Terabeam Scales Back

Wireless optics provider cuts expansion plans from six to four cities, lays of 20% of its staff

September 28, 2001

2 Min Read
Terabeam Scales Back

TeraBeam Corp. says it is laying off 90 employees, or 20 percent of its 450-person staff, due to a cutback in expansion plans.

The company last year raised $527 million in private equity, including $400 million from Lucent Technologies Inc. (NYSE: LU), in order to further deployment of its wireless optical alternative to cable-based networks. Lucent also contributed some intellectual property, which Terabeam values at $50 million.

Company spokeswoman Pam El says, the company still has more than half of the invested cash. With the cutbacks, she adds, that money will be sufficient to sustain the company "indefinitely" without resorting to more fund raising. Earlier this year, the company stated it had enough money to carry it through the end of 2002.

Terabeam grew to a peak of 540 workers before the telecommunications slowdown. It had planned to be in six cities by the end of the year but has now cut that number to four. Following a March product launch in Seattle, where company headquarters are situated, Terabeam is now providing service in Denver and Dallas and will soon announce the fourth city, says El.

Terabeam’s use of so-called free space optical technology, pioneered by the military during the Cold War, promises high-bandwidth wireless data connections without the inconvenience of licensing radio frequencies from the government and installing rooftop transmission equipment for corporate customers. Instead, a transceiver the size of a small satellite dish plugs into a standard power outlet. The technology also prevents eavesdropping and is touted for being able to circumvent the hassles of installing fiber cable, which include digging up streets and routing wire through walls.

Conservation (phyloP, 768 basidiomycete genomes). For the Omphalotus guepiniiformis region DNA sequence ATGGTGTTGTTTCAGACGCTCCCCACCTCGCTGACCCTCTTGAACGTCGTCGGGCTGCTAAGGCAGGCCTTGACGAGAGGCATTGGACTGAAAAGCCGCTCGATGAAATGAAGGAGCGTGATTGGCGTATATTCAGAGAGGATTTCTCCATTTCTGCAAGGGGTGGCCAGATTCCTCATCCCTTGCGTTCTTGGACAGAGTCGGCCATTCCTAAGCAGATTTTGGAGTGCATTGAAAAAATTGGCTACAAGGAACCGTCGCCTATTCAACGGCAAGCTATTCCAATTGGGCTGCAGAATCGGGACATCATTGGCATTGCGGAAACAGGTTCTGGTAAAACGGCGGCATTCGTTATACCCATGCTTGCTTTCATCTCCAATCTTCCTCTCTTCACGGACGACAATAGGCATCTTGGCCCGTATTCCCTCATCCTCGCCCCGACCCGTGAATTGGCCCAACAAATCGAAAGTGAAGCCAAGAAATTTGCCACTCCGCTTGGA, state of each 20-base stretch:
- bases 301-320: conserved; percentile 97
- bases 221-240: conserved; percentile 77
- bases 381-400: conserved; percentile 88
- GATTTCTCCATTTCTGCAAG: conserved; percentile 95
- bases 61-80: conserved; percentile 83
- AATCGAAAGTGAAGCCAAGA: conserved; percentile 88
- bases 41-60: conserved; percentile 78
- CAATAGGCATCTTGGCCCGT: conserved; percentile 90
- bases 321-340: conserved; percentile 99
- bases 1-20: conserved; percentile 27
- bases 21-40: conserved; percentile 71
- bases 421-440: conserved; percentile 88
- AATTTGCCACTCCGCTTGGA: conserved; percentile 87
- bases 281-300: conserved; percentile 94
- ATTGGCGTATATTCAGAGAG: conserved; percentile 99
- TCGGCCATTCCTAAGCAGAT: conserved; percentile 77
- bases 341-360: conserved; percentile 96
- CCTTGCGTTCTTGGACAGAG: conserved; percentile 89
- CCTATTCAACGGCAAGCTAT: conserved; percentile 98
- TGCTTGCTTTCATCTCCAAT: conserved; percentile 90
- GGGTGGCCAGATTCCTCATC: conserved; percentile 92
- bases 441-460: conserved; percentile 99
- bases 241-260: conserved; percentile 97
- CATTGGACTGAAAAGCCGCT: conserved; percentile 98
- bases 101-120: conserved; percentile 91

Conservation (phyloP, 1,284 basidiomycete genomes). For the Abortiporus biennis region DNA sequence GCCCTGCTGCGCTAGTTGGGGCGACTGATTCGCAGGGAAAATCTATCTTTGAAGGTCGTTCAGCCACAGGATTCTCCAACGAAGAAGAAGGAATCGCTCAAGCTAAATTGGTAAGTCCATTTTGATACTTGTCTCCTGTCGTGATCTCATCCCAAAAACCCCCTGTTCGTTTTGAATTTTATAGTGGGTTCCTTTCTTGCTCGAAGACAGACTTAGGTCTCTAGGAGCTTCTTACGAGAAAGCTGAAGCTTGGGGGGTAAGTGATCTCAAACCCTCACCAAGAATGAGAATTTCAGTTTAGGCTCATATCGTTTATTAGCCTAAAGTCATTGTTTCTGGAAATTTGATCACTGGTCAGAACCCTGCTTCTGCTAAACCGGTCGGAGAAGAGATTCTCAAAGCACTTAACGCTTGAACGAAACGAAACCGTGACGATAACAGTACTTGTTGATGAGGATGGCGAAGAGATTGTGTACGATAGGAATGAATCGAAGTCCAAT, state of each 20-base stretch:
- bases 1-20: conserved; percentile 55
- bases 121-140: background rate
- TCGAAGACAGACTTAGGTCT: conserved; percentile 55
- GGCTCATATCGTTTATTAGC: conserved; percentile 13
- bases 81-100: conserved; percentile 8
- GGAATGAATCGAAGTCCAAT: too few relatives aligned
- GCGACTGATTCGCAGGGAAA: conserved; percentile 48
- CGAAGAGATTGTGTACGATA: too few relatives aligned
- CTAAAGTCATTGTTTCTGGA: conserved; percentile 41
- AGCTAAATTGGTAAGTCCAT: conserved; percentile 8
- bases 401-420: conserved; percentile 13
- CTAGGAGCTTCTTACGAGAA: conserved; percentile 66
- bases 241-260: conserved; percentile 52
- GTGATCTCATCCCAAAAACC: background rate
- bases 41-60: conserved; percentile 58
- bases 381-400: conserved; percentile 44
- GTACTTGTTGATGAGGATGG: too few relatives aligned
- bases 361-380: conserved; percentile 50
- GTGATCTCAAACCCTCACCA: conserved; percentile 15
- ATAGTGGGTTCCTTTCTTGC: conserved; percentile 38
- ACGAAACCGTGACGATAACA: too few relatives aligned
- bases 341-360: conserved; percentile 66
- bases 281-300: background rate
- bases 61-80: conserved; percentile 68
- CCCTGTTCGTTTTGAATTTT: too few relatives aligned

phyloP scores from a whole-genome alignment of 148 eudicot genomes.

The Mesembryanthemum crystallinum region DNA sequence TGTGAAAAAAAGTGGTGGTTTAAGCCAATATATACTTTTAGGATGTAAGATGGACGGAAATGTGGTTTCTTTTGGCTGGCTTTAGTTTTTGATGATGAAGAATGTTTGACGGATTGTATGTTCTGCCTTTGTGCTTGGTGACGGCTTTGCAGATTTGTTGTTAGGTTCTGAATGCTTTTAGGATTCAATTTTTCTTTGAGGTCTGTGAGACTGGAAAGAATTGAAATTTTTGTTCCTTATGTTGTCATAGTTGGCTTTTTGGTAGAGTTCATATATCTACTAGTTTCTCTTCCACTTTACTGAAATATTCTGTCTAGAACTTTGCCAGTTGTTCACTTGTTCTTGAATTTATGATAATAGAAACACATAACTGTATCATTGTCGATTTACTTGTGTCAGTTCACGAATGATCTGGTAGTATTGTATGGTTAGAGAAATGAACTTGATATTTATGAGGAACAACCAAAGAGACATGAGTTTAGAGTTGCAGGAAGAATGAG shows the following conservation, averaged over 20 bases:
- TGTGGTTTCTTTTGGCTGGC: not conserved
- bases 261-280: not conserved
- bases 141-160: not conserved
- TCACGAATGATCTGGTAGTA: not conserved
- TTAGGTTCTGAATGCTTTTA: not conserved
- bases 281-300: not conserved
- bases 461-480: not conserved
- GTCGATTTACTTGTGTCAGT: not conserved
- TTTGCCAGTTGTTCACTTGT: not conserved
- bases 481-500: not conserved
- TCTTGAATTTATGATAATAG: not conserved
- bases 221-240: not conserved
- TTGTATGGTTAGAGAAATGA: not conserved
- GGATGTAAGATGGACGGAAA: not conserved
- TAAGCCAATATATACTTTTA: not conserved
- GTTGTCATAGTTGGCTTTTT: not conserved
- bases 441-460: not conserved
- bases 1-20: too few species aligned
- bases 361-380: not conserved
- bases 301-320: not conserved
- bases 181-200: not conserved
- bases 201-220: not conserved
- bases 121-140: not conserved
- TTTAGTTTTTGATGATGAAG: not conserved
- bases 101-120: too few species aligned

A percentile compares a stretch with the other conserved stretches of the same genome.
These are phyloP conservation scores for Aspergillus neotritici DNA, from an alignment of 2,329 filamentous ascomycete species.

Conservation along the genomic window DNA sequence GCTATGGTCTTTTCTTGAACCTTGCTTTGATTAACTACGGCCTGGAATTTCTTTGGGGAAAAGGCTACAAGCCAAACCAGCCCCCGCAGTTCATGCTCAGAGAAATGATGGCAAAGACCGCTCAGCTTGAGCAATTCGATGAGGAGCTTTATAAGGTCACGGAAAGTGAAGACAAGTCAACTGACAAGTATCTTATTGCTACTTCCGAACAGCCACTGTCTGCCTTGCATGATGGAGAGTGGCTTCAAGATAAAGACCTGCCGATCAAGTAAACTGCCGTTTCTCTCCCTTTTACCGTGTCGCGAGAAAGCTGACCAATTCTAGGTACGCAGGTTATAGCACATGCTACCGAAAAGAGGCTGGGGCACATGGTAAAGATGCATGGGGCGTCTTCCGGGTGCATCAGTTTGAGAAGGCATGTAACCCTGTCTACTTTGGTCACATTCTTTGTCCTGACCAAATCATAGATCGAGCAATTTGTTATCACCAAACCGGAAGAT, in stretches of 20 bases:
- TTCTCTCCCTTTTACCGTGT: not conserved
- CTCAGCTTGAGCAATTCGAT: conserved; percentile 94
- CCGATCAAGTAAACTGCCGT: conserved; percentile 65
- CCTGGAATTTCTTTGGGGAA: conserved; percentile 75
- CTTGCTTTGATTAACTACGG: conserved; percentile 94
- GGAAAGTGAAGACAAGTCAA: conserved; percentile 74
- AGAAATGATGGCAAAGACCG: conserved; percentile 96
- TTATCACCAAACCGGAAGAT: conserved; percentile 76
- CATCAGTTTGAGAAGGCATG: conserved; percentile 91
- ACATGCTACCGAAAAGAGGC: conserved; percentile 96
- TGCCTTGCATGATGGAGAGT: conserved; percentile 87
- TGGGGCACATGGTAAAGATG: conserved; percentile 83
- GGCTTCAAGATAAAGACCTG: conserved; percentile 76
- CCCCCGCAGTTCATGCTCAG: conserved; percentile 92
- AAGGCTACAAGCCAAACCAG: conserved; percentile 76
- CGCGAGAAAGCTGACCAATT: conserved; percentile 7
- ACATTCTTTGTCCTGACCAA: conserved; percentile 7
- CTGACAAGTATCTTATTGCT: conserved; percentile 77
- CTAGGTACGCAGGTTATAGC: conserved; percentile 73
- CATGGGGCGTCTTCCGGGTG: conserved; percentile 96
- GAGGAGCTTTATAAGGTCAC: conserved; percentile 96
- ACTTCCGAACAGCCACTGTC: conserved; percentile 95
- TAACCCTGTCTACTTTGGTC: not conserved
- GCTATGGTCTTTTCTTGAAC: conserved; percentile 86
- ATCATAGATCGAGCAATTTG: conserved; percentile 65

Downsides, however, include the need to locate the transceiver in a window within a line-of-sight of a Terabeam base station, installed on a service provider building. Critics also note that the distance between the transceiver and hub can only be about 500 yards, and certain weather conditions, like fog, can weaken the signal. For these reasons, some industry observers believe the technology will never achieve much more than a niche status.

Other companies providing high-speed laser data transmissions using free space optical technology include AirFiber Inc., Canon, fSona Communications Corp., LightPointe Communications Inc. and Optical Access Inc..

Terabeam differs from many of these companies in that it also plans to be the wireless data provider in the cities in which it launches, in addition to selling the technology itself.

--Tom Davey, special to Light Reading, http://www.lightreading.com

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